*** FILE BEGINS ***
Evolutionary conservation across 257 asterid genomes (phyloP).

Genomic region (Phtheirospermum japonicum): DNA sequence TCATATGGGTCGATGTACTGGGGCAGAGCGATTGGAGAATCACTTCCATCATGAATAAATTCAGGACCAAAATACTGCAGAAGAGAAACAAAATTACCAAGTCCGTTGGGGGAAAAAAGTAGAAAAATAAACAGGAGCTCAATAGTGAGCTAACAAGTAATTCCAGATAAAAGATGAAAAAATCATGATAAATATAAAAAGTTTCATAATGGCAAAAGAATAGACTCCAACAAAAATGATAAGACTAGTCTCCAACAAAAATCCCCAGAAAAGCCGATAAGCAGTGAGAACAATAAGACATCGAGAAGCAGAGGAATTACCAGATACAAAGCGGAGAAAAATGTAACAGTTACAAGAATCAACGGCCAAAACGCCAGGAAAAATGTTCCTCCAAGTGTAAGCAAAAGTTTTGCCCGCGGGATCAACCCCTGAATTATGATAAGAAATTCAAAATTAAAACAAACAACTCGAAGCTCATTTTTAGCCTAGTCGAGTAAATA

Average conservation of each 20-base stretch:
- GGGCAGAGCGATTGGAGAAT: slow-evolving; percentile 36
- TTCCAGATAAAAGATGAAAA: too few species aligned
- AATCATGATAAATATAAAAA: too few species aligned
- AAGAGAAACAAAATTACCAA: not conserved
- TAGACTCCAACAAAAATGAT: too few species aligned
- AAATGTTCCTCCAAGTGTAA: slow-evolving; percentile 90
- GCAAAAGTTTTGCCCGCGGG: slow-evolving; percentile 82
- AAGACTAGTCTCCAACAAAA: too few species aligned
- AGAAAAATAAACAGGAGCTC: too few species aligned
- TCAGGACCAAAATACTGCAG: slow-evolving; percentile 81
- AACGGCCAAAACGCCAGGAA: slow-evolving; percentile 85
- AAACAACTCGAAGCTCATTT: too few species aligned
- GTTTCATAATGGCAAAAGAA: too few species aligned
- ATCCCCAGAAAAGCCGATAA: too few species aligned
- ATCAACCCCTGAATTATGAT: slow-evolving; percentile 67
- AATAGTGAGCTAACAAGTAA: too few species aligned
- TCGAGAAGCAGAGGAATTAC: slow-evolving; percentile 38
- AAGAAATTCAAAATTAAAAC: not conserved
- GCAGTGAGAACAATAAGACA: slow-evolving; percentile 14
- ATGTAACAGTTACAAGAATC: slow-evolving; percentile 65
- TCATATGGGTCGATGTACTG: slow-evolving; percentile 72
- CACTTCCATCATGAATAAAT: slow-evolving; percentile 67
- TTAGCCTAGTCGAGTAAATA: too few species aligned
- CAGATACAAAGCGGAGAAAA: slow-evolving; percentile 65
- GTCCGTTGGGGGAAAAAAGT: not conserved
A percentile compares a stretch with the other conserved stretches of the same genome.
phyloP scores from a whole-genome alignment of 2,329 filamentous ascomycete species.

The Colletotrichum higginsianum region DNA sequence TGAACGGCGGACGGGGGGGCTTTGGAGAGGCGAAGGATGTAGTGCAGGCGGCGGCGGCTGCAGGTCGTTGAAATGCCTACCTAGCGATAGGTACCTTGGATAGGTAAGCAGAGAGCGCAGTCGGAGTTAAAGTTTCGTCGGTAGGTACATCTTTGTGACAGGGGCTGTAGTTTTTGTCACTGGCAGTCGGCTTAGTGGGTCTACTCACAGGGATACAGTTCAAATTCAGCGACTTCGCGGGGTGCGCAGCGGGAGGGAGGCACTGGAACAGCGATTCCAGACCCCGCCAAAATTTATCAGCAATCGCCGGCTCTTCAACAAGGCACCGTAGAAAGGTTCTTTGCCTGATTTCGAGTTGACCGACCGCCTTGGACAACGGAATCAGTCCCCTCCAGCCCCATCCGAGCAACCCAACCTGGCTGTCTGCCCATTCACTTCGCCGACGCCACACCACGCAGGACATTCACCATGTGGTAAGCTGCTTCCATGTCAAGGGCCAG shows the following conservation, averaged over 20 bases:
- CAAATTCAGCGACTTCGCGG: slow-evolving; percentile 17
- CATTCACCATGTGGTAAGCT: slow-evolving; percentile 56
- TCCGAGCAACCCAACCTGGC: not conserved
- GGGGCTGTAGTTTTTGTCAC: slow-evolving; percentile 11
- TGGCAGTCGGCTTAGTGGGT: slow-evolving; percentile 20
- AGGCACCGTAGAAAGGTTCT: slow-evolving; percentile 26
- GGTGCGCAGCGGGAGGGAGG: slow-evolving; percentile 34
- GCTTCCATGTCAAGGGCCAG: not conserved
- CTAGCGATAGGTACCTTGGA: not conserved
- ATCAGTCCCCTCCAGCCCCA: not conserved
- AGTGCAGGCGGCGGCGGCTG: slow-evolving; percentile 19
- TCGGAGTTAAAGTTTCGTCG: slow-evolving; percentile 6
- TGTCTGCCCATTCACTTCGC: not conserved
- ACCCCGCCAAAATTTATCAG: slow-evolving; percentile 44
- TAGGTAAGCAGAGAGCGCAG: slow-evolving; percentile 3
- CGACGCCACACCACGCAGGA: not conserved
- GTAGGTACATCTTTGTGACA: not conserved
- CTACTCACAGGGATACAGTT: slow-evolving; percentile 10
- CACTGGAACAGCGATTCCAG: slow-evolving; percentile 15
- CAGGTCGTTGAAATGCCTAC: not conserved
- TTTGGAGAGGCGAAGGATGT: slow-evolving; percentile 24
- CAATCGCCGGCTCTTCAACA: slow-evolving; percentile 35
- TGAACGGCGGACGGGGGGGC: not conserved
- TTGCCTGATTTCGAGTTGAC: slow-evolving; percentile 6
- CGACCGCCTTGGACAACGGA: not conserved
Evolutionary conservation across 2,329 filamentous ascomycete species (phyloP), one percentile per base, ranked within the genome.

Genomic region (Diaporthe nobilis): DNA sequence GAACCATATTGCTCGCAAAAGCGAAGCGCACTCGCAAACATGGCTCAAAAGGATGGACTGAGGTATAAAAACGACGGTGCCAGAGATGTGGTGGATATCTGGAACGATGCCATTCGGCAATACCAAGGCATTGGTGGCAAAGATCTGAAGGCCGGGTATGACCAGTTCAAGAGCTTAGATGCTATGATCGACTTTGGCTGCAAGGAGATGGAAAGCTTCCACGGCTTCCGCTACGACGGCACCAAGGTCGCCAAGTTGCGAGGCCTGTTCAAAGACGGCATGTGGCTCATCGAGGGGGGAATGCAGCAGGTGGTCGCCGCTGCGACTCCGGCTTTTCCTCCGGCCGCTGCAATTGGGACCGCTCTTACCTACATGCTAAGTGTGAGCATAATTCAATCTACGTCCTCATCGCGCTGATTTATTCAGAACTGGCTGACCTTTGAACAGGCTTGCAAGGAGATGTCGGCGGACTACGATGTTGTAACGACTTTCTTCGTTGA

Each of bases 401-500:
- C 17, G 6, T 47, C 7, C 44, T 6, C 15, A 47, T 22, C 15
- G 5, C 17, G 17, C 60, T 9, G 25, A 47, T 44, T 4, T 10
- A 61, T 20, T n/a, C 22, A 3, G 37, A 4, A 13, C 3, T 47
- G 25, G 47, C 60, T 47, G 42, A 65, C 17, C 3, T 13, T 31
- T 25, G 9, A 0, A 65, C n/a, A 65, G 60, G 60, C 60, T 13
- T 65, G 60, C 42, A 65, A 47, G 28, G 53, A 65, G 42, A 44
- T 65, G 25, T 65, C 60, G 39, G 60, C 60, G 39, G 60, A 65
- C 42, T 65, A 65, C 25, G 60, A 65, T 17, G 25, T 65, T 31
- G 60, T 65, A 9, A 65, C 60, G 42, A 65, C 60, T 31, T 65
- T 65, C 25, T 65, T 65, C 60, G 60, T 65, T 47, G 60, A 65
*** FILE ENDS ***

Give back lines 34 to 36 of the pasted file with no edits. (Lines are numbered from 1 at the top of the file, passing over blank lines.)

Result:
- TCCGAGCAACCCAACCTGGC: not conserved
- GGGGCTGTAGTTTTTGTCAC: slow-evolving; percentile 11
- TGGCAGTCGGCTTAGTGGGT: slow-evolving; percentile 20